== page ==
So, the process is to download a (64-bit) Linux ISO file of the distro that you pick first... and then you have to use a special feature on your DVD burning software called, "Burn Image" to put that ISO onto the DVD. Don't just "copy" the ISO to the DVD, or else it will not boot. I'm not going to attempt to describe burning the ISO to a USB stick unless that is your only option. You'll have to let us know.

    Here are some distros for you to consider. Google them and go to their websites to learn more about them and find their download links to get their ISO files. If you have 2 GB or more of RAM, you can run most anything... so try out Ubuntu, Linux Mint, Fedora, Debian, etc. If you have 1 GB of RAM or less, you will need to consider "light" distros that are lighter on hardware requirements. Some of these are Linux Lite, LXLE, Lubuntu, Simplicity Linux, Puppy Linux, etc. You can also find download links and other info on these, and even more distros at http://distrowatch.com And if you want to see a bunch of screen shots of what some of the distros look like after they're installed, take a look at http://www.linuxscreenshots.org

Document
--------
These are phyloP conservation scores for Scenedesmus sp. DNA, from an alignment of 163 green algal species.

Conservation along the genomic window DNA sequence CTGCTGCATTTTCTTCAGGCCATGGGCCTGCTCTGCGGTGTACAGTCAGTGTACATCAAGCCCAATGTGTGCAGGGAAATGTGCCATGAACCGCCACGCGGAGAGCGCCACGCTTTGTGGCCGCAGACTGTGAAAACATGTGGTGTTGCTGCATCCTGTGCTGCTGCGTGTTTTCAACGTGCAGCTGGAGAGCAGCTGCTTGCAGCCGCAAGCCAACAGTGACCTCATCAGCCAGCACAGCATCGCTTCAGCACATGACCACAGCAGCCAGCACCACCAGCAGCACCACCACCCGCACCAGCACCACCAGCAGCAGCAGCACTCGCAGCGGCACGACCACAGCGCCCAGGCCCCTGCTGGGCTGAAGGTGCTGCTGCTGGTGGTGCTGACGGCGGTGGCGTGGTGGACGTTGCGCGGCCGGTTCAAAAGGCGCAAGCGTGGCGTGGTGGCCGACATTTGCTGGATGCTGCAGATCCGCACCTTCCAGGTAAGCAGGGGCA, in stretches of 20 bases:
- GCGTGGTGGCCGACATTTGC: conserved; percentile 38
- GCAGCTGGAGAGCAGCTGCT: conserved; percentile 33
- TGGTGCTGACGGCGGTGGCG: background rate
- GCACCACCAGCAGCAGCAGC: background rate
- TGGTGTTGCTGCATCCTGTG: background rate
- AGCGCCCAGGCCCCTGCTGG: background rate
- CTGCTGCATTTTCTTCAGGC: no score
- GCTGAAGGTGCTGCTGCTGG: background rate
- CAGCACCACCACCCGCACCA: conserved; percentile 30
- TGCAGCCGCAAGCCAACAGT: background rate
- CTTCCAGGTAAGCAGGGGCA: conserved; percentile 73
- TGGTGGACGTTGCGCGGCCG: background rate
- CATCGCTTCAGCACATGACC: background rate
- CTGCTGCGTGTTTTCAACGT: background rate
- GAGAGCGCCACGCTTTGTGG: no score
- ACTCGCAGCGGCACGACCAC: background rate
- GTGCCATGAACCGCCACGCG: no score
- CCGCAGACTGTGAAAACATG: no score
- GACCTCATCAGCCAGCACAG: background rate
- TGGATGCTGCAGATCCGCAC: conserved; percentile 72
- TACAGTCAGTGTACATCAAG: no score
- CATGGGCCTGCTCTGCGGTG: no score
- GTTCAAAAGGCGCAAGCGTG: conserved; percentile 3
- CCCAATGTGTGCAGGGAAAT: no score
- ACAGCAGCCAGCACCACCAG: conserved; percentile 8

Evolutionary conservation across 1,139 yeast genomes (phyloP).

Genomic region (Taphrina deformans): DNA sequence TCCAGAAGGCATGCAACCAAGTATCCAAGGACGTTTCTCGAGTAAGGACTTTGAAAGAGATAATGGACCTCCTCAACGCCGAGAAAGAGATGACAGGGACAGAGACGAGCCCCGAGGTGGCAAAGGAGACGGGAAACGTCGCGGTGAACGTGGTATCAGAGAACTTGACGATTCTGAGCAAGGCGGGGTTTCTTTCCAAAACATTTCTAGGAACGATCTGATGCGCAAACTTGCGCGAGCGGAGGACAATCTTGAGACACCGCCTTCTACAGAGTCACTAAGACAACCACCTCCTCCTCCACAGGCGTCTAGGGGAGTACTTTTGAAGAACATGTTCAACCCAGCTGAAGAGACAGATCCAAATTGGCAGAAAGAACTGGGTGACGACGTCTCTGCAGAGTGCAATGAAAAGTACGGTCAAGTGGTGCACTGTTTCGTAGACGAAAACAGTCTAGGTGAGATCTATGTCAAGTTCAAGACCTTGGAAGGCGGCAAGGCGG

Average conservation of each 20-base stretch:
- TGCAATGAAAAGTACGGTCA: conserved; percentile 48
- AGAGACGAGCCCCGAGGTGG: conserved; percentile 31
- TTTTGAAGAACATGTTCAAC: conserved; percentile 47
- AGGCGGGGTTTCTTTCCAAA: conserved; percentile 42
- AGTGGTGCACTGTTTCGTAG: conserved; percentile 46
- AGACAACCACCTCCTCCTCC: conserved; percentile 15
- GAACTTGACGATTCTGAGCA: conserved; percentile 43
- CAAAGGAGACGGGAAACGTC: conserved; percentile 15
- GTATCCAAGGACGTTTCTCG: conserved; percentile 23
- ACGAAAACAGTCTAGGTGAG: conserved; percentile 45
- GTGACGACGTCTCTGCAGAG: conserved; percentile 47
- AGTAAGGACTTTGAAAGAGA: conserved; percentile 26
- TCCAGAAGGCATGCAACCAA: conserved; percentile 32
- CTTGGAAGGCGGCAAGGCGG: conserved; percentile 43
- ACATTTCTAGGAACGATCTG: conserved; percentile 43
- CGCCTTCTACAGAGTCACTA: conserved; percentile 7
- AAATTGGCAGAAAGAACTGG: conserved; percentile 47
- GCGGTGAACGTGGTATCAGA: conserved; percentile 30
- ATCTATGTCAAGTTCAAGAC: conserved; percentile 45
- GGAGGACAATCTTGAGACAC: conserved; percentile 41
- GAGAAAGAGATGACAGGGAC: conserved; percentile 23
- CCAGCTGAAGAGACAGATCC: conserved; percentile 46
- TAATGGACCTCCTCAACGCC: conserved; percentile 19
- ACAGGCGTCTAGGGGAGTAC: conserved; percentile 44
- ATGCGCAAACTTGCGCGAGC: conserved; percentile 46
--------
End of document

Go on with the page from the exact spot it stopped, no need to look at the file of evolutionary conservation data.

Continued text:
If you get a DVD burned and your laptop boots it up, most of the distros will run as a "live" system that you can check out a bit before you install it. This is a very nice way to try out different systems, but it is quite a bit slower than when installed to a hard drive. There is usually an icon on the desktop to install whatever it is that you're running. When your're ready, take the plunge and do it. I would suggest letting Linux install to the entire hard drive and letting it erase XP.

    Oh, games... depends on what you want to do with that too. Some distros have a few games built in and there are others you can download. There are many Steam games made for Linux now, but you'll need the CPU/RAM to handle those. I'm not a gamer so I can't answer much to that.

    Good luck!
     
  3. Bethlehem

    Bethlehem Guest

    The Tecra! I had one of those in the trunk of my car for an 'emergency' lappy. Was in there for years and fired up every time I was in need of it.... every damned time! Was a workhorse and, I had it for about 8 years and only got rid of it when I moved to Hawai'i (gave it to an employee, who probably still has it).
    Yeah, good little lappy. Ended up putting in an EIDE SSD and a 2GB of RAM.... never let me down.

    So on to your question.